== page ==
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A Muppet Christmas: Letters To Santa

Muppets Studio/Disney/NBC (December 17 2008), Buena Vista Home Entertainment (September 29 2009), single disc, 56 mins plus supplements, 1.78:1 anamorphic widescreen, Dolby Digital 5.1 Surround, Not Rated, Retail: $26.99

Storyboard:

When Gonzo misses the last mailing day before Christmas, The Muppets gather around to help him get his post to the North Pole.

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The Sweatbox Review:

It’s extremely painful to have to declare, but the old Muppets magic has finally and sadly faded in A Muppet Christmas: Letters To Santa. The Muppets have always been among the most heart-warming characters to spend the festive season with, as their many holiday specials, including the famed television special/album collaboration with John Denver, over the years have established, almost traditionally. Following the sudden, shocking and heartbreaking loss of their creator Jim Henson in 1990, the crazy menagerie of puppets’ future was thrown into doubt when a deal between Henson and the Disney Company was blocked by his estate and they instead found themselves owned by a European distributor who didn’t really know what to do with them.

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Bouncing back with another seasonal offering, the much-celebrated but wacky take on Charles Dickens’ ghost story renamed The Muppet Christmas Carol, the film proved that Henson’s spirit lived on, with Muppeteer Steve Whitmire taking on the daunting task of recreating Henson’s alter-ego Kermit The Frog’s warm vocals and doing a more than credible job. Coming some five years after Henson’s passing away, The Muppet Christmas Carol firmly re-established the characters as vital family mainstays, launching them on a second wave of popularity that continued with Muppet Treasure Island and a handful of TV specials.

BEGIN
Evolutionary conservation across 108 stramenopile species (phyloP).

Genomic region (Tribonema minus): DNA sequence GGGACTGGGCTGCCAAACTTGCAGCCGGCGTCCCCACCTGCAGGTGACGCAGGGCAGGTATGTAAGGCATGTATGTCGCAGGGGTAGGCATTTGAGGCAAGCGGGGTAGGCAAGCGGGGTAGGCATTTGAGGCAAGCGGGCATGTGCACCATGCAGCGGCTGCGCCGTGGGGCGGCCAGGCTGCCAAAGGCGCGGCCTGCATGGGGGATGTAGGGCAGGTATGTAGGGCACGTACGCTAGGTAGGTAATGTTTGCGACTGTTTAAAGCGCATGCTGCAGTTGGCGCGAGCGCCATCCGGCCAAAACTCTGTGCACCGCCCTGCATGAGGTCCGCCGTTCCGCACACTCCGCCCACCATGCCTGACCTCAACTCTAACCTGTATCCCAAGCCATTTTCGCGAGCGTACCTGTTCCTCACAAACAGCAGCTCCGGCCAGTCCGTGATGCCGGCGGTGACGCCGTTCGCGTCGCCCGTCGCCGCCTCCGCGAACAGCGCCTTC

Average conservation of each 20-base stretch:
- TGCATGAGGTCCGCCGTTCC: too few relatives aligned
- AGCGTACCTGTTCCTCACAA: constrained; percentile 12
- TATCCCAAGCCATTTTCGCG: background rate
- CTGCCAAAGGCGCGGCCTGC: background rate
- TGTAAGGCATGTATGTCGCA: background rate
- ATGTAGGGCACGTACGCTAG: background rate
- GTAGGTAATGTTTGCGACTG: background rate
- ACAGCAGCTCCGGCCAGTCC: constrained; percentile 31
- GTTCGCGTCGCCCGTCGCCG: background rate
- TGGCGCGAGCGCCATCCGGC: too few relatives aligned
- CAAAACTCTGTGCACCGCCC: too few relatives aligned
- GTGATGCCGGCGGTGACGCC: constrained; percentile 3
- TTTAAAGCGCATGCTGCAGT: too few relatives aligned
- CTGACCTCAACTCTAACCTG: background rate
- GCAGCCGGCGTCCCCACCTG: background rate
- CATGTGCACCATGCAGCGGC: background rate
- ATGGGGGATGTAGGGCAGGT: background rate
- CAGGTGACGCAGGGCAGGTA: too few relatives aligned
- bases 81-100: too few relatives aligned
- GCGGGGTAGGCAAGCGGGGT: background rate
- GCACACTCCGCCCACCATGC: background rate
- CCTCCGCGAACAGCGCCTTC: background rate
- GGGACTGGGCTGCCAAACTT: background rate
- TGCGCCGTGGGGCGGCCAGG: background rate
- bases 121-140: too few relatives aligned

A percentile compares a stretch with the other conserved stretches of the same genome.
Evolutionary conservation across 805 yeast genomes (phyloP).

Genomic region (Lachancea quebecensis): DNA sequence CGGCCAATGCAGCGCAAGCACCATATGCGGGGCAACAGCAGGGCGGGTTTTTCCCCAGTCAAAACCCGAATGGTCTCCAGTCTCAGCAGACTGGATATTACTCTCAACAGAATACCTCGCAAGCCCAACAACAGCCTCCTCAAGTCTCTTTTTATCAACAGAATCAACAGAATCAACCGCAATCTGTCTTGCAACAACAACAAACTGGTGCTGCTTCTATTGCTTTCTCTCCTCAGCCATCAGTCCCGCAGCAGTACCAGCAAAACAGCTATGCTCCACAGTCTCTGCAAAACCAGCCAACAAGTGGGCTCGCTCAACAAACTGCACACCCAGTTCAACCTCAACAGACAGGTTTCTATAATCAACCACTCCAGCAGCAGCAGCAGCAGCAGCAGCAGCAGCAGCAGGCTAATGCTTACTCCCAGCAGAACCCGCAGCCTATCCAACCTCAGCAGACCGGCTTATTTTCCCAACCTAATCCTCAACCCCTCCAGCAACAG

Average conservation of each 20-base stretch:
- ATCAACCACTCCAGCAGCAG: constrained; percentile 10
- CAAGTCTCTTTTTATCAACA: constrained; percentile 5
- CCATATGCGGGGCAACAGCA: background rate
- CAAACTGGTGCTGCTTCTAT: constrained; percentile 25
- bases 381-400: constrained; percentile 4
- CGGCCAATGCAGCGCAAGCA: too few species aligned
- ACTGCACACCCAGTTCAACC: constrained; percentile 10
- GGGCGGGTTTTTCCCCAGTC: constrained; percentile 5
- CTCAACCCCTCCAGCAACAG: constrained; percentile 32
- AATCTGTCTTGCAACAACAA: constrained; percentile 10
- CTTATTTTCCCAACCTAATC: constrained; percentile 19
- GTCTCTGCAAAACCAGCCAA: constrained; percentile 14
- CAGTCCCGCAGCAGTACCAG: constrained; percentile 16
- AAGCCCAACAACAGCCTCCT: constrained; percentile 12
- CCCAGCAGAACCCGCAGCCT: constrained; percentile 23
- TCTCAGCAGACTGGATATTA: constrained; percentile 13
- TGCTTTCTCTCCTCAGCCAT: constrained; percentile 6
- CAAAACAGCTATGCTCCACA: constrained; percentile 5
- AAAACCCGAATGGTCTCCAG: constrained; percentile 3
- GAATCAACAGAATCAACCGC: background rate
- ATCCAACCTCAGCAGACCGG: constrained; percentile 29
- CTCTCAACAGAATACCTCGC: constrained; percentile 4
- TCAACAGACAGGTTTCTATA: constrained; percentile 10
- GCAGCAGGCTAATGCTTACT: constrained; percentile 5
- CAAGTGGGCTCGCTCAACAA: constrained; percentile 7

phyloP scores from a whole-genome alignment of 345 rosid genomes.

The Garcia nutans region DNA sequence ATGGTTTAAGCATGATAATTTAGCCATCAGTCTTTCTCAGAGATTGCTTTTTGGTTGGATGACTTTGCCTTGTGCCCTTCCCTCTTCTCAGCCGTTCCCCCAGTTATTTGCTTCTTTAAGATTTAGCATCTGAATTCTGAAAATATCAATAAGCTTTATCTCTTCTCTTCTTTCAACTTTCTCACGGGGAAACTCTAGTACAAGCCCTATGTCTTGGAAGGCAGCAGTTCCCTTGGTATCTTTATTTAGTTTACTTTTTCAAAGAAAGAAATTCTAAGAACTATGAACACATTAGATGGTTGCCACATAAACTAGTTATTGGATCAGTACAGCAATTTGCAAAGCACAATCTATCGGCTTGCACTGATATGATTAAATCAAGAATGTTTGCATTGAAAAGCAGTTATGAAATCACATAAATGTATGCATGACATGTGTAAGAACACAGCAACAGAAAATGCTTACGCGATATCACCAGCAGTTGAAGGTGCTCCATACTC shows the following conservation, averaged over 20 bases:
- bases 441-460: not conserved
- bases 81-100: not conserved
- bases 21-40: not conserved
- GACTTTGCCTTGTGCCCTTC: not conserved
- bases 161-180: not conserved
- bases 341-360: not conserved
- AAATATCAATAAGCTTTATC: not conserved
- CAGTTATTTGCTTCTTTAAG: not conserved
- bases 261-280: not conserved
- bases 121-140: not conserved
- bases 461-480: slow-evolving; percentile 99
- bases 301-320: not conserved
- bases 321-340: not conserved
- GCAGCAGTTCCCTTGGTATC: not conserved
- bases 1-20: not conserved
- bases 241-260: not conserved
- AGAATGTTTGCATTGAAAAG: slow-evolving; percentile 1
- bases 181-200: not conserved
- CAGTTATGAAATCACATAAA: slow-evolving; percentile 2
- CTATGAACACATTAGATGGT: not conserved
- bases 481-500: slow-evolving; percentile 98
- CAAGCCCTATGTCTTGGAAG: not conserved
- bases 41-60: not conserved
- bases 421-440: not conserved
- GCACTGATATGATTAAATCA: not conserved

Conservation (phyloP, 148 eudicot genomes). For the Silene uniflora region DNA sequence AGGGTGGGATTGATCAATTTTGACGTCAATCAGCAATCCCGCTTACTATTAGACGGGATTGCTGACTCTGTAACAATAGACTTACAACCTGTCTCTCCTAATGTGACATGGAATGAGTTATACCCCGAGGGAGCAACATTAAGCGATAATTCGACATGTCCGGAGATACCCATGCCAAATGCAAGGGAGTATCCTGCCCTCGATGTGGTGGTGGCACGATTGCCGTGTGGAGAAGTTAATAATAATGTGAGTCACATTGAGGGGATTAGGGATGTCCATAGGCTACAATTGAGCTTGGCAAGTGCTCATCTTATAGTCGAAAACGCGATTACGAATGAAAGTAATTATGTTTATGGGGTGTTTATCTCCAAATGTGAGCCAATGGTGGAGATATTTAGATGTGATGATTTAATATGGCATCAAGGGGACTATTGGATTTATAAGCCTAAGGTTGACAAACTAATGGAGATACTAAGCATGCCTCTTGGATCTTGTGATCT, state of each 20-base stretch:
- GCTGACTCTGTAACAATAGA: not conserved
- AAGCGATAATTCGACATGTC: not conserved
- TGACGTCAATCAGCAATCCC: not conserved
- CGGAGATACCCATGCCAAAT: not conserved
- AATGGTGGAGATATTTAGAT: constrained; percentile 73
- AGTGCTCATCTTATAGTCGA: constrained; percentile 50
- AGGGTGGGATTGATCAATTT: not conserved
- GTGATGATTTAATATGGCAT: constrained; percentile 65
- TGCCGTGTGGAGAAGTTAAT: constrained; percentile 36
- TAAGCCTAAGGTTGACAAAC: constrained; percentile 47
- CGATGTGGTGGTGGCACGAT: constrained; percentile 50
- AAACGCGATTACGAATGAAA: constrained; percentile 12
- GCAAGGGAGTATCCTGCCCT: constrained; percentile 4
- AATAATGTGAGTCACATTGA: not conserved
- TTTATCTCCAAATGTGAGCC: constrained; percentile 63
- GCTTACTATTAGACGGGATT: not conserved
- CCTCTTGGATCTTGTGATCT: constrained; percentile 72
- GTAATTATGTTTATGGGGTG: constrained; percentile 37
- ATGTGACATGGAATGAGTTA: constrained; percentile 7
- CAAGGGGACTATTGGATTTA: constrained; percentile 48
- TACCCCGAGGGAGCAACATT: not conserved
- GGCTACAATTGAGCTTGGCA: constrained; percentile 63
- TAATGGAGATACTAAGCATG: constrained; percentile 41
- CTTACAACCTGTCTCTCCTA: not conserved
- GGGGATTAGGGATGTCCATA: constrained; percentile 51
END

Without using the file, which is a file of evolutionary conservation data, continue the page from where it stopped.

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The versatile Frank Oz, Henson’s literal right-hand-man when it came to characters such as Fozzie Bear and Rolf The Dog and now a director in his own right, was a noticeable loss from the voice cast of their next, Muppets From Space, though it still sustained some of the old style. More recent television movies (another Christmas special, It’s A Very Merry Muppet Christmas Movie and, especially, The Muppet Wizard Of Oz) have further watered the personalities down, not helped by substitute voices coming close to capturing the tones but failing to capture the traditionally warm spirit.

Since then, of course, Disney has stepped in to try and reclaim some of the old glories, purchasing The Muppets and promptly (but slowly) releasing their landmark television series The Muppet Show, and attempting to renew their popularity with new outings. Those fans coming to these productions for the first time will obviously not have any of the old benchmarks, such as the incomparable pairing of Henson and Oz, to measure against, which would explain the generally good ratings A Muppet Christmas: Letters To Santa enjoyed this time last year.